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President Barack Obama formally endorsed Hillary Clinton’s White House bid on Thursday and called for Democrats to unite behind her two days after she claimed victory in the Democratic race.
President Barack Obama: “I want to congratulate Hillary Clinton on making history as the presumptive Democratic nominee for president of the United States. Look, I know how hard this job can be. That’s why I know Hillary will be so good at it. In fact, I don’t think there’s ever been someone so qualified to hold this office. She’s got the courage, the compassion and the heart to get the job done.”
In his video endorsement of Clinton, President Obama also praised her challenger, Bernie Sanders, for bringing out millions of first-time voters.
President Barack Obama: “And a lot of that is thanks to Senator Bernie Sanders, who has run an incredible campaign. I had a great meeting with him this week, and I thanked him for shining a spotlight on issues like economic inequality and the outsize influence of money in our politics, and bringing young people into the process. Embracing that message is going to help us win in November.”
President Obama and Bernie Sanders met at the White House for about an hour on Thursday. After the White House meeting, Sanders vowed to work with Hillary Clinton to help defeat Donald Trump, but he said his campaign was not over.
Sen. Bernie Sanders: “We should not be having a situation where Wall Street, corporate America and billionaires are failing to pay their fair share of taxes. These are some of the issues that many millions of Americans have supported during my campaign. These are the issues that we will take to the Democratic National Convention in Philadelphia at the end of July.”
Senator Elizabeth Warren has publicly endorsed Hillary Clinton. Warren’s name has been tossed around as a possible vice-presidential candidate. Warren announced her endorsement on “The Rachel Maddow Show” last night.
Sen. Elizabeth Warren: “This is about what we need to survive. This is about whether or not we are going to have a country that just works for the Donald Trumps of the world, that just works for a handful of the largest corporations in the world, or a country that really is building an economic future for all of us. And, yes, I think having a fighter in the lead—a female fighter in the lead—is exactly what this country needs.”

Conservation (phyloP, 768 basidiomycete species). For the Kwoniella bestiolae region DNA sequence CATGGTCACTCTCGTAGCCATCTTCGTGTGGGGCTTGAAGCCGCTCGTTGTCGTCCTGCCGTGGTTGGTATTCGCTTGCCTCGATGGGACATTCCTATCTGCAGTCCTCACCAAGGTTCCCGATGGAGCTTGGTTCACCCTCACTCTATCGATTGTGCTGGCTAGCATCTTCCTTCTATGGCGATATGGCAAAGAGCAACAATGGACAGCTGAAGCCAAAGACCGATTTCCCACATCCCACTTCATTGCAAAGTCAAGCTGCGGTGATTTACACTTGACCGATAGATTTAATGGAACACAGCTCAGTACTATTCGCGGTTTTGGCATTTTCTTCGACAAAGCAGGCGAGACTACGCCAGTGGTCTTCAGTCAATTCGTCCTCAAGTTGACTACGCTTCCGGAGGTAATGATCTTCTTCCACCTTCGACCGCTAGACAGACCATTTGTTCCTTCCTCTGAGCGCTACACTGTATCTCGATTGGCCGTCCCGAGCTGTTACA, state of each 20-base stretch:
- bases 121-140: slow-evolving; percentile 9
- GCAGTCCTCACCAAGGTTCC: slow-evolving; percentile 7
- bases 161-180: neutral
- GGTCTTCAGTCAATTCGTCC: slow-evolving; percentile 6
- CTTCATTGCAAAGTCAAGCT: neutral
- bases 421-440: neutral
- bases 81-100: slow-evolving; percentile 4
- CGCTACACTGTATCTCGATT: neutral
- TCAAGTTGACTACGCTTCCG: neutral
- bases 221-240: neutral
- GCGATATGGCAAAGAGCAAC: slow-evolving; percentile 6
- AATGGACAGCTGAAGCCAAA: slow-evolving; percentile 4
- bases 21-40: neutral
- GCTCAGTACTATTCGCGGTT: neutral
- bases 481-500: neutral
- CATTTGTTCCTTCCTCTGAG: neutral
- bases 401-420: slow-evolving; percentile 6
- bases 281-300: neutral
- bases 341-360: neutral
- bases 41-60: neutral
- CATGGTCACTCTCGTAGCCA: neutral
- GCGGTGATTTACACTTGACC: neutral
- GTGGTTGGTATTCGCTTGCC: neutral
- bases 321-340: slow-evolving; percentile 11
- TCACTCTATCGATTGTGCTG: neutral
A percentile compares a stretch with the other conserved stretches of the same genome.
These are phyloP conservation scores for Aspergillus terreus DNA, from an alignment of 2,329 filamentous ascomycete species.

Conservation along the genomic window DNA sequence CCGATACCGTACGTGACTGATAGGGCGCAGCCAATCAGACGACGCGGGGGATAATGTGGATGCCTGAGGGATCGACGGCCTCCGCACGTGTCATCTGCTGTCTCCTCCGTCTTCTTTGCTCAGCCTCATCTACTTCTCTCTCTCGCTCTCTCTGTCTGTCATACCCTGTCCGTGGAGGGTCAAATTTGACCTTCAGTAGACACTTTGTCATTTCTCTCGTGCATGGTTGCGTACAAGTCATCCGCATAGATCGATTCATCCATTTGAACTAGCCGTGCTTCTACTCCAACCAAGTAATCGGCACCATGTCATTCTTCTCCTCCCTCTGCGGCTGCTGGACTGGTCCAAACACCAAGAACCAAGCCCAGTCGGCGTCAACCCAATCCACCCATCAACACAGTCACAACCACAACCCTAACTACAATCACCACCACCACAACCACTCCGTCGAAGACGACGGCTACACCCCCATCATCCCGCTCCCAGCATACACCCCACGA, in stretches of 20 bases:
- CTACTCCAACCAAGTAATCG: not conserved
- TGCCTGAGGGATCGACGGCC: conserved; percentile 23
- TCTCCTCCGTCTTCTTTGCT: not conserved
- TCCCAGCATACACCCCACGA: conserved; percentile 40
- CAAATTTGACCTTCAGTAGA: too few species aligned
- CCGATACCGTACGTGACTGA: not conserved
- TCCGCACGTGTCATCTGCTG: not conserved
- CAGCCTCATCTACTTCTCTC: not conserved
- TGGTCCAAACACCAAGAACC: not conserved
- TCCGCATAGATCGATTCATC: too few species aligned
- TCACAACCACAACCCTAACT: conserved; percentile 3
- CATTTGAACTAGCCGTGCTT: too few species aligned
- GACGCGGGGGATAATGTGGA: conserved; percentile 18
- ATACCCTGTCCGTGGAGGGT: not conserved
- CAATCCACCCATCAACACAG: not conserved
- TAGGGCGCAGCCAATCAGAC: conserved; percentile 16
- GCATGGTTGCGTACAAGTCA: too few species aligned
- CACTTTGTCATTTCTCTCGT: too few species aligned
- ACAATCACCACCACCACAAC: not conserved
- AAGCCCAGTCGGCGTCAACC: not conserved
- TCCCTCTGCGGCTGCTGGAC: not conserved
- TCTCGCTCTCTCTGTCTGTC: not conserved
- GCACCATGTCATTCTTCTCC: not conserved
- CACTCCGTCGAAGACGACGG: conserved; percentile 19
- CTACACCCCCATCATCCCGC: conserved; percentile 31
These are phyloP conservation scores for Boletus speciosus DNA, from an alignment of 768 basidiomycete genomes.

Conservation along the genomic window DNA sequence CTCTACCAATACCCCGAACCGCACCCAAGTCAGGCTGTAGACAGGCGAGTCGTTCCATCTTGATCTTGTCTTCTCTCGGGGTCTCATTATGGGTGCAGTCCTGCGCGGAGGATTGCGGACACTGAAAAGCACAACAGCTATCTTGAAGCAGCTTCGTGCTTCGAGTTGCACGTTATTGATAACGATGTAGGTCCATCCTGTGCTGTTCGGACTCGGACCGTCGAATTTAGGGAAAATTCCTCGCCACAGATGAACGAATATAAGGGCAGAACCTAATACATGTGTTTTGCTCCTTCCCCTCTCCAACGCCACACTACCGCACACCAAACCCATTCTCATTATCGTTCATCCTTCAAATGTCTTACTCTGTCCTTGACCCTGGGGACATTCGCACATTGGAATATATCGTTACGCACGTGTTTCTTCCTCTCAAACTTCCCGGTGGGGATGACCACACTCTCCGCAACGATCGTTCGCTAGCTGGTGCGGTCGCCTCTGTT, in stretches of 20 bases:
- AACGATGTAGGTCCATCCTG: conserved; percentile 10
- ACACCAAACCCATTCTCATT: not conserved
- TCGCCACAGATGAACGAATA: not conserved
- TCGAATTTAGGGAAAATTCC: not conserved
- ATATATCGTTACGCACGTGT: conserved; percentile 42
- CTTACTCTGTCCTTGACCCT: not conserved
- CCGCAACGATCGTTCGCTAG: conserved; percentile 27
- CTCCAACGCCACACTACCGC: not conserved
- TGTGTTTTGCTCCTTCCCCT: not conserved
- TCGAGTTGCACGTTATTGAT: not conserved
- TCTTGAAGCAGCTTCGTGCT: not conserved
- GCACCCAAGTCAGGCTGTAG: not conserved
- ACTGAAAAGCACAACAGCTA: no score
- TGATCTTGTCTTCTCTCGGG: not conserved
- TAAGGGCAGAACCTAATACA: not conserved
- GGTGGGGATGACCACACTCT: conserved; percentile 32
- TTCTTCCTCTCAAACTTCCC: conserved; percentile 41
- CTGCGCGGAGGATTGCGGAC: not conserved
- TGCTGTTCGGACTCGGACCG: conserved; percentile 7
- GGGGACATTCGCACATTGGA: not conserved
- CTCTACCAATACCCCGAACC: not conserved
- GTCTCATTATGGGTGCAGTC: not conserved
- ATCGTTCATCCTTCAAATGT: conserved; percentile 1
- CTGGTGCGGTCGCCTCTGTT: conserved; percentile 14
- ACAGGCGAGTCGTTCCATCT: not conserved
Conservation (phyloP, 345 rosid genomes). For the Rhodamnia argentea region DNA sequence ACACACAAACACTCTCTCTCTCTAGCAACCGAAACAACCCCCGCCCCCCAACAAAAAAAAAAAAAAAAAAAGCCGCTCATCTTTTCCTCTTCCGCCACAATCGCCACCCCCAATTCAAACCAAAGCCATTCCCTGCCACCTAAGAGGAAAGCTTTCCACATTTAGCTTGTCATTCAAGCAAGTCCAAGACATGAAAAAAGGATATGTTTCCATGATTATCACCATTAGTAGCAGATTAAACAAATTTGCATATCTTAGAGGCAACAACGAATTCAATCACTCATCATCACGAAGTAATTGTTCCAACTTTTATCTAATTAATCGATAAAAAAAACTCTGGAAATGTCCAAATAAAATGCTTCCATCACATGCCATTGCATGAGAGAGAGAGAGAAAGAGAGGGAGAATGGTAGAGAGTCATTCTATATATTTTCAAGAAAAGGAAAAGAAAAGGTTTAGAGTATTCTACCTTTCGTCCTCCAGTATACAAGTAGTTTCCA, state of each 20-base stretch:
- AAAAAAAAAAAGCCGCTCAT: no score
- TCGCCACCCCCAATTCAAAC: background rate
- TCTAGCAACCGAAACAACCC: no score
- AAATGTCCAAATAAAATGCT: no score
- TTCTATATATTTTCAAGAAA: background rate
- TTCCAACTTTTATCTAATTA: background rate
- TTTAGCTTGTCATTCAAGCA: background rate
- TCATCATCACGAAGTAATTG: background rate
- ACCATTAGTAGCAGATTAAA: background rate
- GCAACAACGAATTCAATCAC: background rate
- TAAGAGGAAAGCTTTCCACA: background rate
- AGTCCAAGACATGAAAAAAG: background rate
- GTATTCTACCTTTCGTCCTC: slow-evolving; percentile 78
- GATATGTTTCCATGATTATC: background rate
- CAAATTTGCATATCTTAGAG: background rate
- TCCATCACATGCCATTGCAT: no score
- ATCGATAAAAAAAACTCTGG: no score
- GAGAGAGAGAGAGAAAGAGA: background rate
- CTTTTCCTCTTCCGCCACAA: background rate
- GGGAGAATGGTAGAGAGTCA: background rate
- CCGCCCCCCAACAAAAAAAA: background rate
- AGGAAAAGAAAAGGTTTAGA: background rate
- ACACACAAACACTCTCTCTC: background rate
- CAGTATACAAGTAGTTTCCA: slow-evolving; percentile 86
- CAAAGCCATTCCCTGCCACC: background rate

Earlier in the day, Elizabeth Warren called Donald Trump “a thin-skinned, racist bully.”
An investigation by USA Today has found that more than 3,500 lawsuits have been filed against Donald Trump and his business entities over the past 30 years. According to the paper, hundreds of former employees and contractors have accused Trump and his businesses of failing to pay them for their work. Victims have included a dishwasher in Florida, a glass company in New Jersey, a carpet company, a plumber, 48 waiters, dozens of bartenders at his resorts and clubs, and even several law firms that once represented him in these labor lawsuits. According to U.S. Department of Labor data, Trump’s companies have also been cited for 24 violations of the Fair Labor Standards Act since 2005 for failing to pay overtime or minimum wage.
There are new developments in the FBI probe around Hillary Clinton’s use of an unsecured, private email account while she was secretary of state. The Wall Street Journal is reporting the federal probe is focusing on a series of emails from 2011 and 2012 dealing with CIA drone strikes in Pakistan. The emails were written by U.S. diplomats in Islamabad and State Department officials in Washington, and some were forwarded to Clinton’s personal, unsecured email account.
The House of Representatives voted Thursday to create a federal control board to help Puerto Rico cope with it crippling debt crisis. The bill passed by a vote of 297 to 127. The bill nows moves on to the Senate. The bill would impose a seven-member oversight board with sweeping powers to run Puerto Rico’s economy. Democratic Congressman Luis Gutiérrez spoke out against the bill.
Rep. Luis Gutiérrez: “We’re engaged today in a wholly undemocratic activity in the world’s greatest democracy. We’re debating how we will take power from the people, who are virtually powerless already. … Think about it. You are imposing a junta—because that’s what they’re calling it. There will be no difference between this junta and the junta of Pinochet in Chile, as far as the international community is concerned.”
United Nations Secretary-General Ban Ki-moon has acknowledged he was coerced into removing Saudi Arabia from a blacklist of forces responsible for killing children, after the kingdom threatened to cut off funding to the U.N. An annual U.N. report found nearly 2,000 children were killed or injured in Yemen last year, a sixfold increase over the previous year. Sixty percent of those casualties were blamed on the U.S.-backed, Saudi-led coalition. Ban Ki-moon described the decision to remove the Saudi-led coalition from the blacklist as “one of the most painful and difficult decisions I have had to make.”